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Your water bottle might be home to mould & fungus

by Karan Gupta 29 Sep 2022

Mould is a natural and harmless microorganism that loves damp, moist spaces. When you think about it, that's precisely what your water bottle is a damp, moist space with minimal airflow. Bacteria, fungi and even mould can thrive in a water bottle, thanks mainly to its moist environment. Therefore, simply rinsing the bottle out with water isn't sufficient, and care must be taken when cleaning bottles that have attached straws and narrow-mouth lids with lots of nooks and crannies. Mould can cause health problems if inhaled or ingested. It may cause allergic reactions like asthma and allergic rhinitis. People with respiratory problems should avoid inhaling mould spores regularly because they might aggravate their condition. 

In addition to mould growth, bacteria can also grow in a water bottle. That's because the inside of your water bottle is exposed to all kinds of bacteria from the outside world — including the surface of your skin — and its own contents (the water). When you drink out of a plastic bottle, it picks up all sorts of germs from you, too - maybe even ones you've carried on your skin. Fungi can form on any material exposed to moisture and oxygen (like your plastic water bottles), but they're most common on rubber stoppers or lids that aren't sealed properly. 

Why does mould grow in water bottles? 

The main culprit behind mould growth in a water bottle is the lack of air circulation within the container. For mould to grow on the exterior of a water bottle, there must be some sort of moisture present within the bottle. This can come from condensation from sweat or moisture from other sources such as food or drinks contained inside the bottle. For example: If you put your favourite drink into a fully sealed plastic water bottle without any ventilation holes, then that drink will likely be absorbed by the plastic over time until enough moisture has accumulated inside for mould to grow inside the plastic container. 

Plastic or glass water bottles are especially vulnerable to mould growth due to their porous nature. Plastic bottles can be cleaned by scrubbing with soap and warm water or using an abrasive cleaner like toothpaste or liquid dish soap. When washing glass bottles, ensure you avoid using anything abrasive on them as this can damage the surface of the glass and make it more susceptible to mould growth. Straws and lids should also be removed before washing your bottle as these tend to hold moisture inside them, which makes them more hospitable to bacteria growth than other parts of the bottle itself - so only rinse the straws/lids under running water. 

Basic steps to clean: 

  1. Add a mixture of white vinegar and water to fill your bottle. Let the solution soak inside your bottle overnight. 
  2. Use a clean cloth to wipe down the surface of your bottle where you have removed the mould growths (do not use any cleaning products). 
  3. Once you have wiped off any remaining moulds from your bottle, wash it using warm water with detergent soap or another mild cleaning product that suits your needs (e.g., dishwashing liquid). This will eliminate any remaining traces of the mould spores inside your bottle that may have been left behind on its surface after washing out with warm water alone (this method will only remove visible traces of mould).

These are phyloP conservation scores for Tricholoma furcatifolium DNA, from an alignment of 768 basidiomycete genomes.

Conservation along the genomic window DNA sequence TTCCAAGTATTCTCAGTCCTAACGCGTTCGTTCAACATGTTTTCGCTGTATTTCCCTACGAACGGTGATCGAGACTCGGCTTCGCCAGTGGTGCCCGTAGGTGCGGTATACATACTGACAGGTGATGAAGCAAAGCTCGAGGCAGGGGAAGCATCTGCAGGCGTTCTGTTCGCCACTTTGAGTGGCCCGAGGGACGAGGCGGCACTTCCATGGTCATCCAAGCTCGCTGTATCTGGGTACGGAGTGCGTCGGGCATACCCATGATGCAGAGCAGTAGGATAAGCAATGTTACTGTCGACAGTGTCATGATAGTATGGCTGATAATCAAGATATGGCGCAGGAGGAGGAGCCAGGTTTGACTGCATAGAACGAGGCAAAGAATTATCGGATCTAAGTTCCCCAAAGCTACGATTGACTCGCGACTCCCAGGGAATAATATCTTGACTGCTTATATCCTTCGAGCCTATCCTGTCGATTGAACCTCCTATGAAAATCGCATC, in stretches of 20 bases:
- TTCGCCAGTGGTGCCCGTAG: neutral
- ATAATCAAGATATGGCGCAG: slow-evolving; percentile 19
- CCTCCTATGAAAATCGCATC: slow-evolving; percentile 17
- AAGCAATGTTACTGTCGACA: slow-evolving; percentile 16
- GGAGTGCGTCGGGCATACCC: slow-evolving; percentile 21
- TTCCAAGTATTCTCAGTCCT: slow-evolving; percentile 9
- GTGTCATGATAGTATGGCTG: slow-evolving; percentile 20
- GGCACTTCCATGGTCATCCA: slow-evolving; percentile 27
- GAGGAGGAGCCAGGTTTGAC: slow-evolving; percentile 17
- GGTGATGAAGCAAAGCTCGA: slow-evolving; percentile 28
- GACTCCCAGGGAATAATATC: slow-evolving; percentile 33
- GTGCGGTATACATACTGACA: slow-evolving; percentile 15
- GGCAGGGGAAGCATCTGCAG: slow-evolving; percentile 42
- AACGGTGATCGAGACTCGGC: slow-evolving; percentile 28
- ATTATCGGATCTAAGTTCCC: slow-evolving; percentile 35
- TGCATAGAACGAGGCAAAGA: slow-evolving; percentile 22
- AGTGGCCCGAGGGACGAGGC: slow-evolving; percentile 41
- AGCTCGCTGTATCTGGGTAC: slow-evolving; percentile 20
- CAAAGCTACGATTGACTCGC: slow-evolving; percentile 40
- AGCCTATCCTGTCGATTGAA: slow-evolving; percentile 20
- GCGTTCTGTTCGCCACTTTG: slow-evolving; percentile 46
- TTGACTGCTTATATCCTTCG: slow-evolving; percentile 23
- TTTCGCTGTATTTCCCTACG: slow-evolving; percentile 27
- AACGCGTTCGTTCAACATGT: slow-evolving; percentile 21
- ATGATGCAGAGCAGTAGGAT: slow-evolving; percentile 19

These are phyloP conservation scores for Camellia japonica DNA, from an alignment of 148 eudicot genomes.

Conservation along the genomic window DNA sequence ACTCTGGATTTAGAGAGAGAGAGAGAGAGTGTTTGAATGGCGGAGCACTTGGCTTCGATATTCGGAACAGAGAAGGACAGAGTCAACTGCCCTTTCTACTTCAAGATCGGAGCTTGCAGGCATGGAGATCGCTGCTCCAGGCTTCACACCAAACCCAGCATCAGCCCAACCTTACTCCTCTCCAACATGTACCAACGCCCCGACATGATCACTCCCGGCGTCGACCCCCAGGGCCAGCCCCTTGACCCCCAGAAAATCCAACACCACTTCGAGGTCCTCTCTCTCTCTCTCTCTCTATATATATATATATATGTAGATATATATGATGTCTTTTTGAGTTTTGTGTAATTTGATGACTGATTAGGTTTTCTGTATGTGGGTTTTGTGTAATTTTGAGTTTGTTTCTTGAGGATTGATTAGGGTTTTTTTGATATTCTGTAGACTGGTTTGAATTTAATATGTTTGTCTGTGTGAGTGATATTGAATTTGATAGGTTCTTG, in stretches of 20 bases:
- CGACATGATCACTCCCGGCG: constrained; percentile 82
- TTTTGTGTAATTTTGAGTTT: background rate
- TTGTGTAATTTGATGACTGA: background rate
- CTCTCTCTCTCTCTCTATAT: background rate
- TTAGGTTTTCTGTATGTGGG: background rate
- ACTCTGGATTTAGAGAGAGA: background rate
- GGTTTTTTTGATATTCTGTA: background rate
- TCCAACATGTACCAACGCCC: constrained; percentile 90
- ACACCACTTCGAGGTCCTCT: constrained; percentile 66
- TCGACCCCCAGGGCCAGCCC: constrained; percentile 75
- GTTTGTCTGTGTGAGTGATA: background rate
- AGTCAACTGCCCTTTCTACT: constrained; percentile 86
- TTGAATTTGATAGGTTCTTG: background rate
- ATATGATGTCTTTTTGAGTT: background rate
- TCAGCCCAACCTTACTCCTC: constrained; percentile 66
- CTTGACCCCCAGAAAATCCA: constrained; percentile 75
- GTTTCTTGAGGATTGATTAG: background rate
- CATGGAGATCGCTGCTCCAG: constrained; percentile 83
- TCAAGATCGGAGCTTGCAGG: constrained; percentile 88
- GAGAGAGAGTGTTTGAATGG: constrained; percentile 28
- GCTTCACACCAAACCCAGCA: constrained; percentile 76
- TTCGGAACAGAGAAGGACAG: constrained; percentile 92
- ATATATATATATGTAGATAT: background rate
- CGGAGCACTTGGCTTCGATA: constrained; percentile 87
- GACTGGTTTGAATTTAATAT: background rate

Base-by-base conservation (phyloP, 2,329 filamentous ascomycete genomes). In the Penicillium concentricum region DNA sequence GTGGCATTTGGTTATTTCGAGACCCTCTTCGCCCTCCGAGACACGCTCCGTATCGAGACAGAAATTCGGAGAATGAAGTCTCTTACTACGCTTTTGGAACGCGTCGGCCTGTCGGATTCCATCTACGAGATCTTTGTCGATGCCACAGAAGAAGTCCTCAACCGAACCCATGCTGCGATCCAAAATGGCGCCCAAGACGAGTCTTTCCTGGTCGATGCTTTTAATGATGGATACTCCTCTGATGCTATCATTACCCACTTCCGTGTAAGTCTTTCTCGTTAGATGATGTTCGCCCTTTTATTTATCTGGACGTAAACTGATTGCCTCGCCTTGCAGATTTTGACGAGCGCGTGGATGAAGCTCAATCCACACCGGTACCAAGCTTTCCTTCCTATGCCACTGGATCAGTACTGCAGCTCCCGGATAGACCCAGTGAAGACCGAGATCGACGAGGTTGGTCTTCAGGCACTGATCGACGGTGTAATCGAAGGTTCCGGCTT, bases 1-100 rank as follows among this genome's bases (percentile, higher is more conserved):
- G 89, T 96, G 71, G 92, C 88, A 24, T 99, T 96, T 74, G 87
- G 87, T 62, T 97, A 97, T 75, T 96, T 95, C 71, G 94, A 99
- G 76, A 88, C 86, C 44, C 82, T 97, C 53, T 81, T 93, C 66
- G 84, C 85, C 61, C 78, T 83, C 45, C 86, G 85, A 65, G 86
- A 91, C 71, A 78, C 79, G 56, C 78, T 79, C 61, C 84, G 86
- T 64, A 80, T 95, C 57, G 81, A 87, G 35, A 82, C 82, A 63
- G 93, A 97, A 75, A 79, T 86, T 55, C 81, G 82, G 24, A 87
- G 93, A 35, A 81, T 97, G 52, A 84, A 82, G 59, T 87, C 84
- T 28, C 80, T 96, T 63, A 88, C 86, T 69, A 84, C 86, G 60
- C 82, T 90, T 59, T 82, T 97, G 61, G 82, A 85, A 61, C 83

4. The next step is to rinse the bottle with water and vinegar. Pour the solution into a bucket, and scrub the bottle with a soft brush. Let it sit for about an hour, and then rinse it again with more vinegar solution. Repeat this process until there is no more mould in your bottle. If you still notice some mould after this process, repeat the steps above until you are satisfied that no more mould is left. 

Copper bottle: 

Cleaning a copper bottle can be tricky if you don't know the steps because copper can react with certain elements (warm water). So, the first step in caring for your copper water bottle is to clean the inside with vinegar, salt and water. This will help remove any dirt or germs inside your bottle. You will need 2 tablespoons of vinegar, one tablespoon of salt, and 1 cup of water to clean your copper bottle. Add these ingredients to an empty copper bottle and close the lid tightly. Shake the mixture thoroughly until all of the ingredients have dissolved into it. Pour this mixture out and fill your copper bottle with fresh water to become clean again. 

Steel Water bottles: 

When you have time to spare, it's also a good idea to use a toothbrush to scrub out any hard-to-reach areas that might have become dirty or stained over time. You can also use toothpaste as an alternative cleaning agent if you're worried about your plastic getting damaged by abrasives in regular cleaners. If you have mould growing on your bottle, try soaking it overnight in vinegar or lemon juice (this is especially effective if there's rust on the surface). Afterwards, rinse any remaining residue with hot water and let the bottle air dry before using again — make sure not to leave it sitting in sunlight for too long, or it could cause more damage.  

Tip: When purchasing Cooper and steel water bottles, go for a trustworthy source like TheBetterHome's Copper and Stainless-steel water bottles. They are durable, eco-friendly, lightweight, leakproof, and easy-to-wash. 

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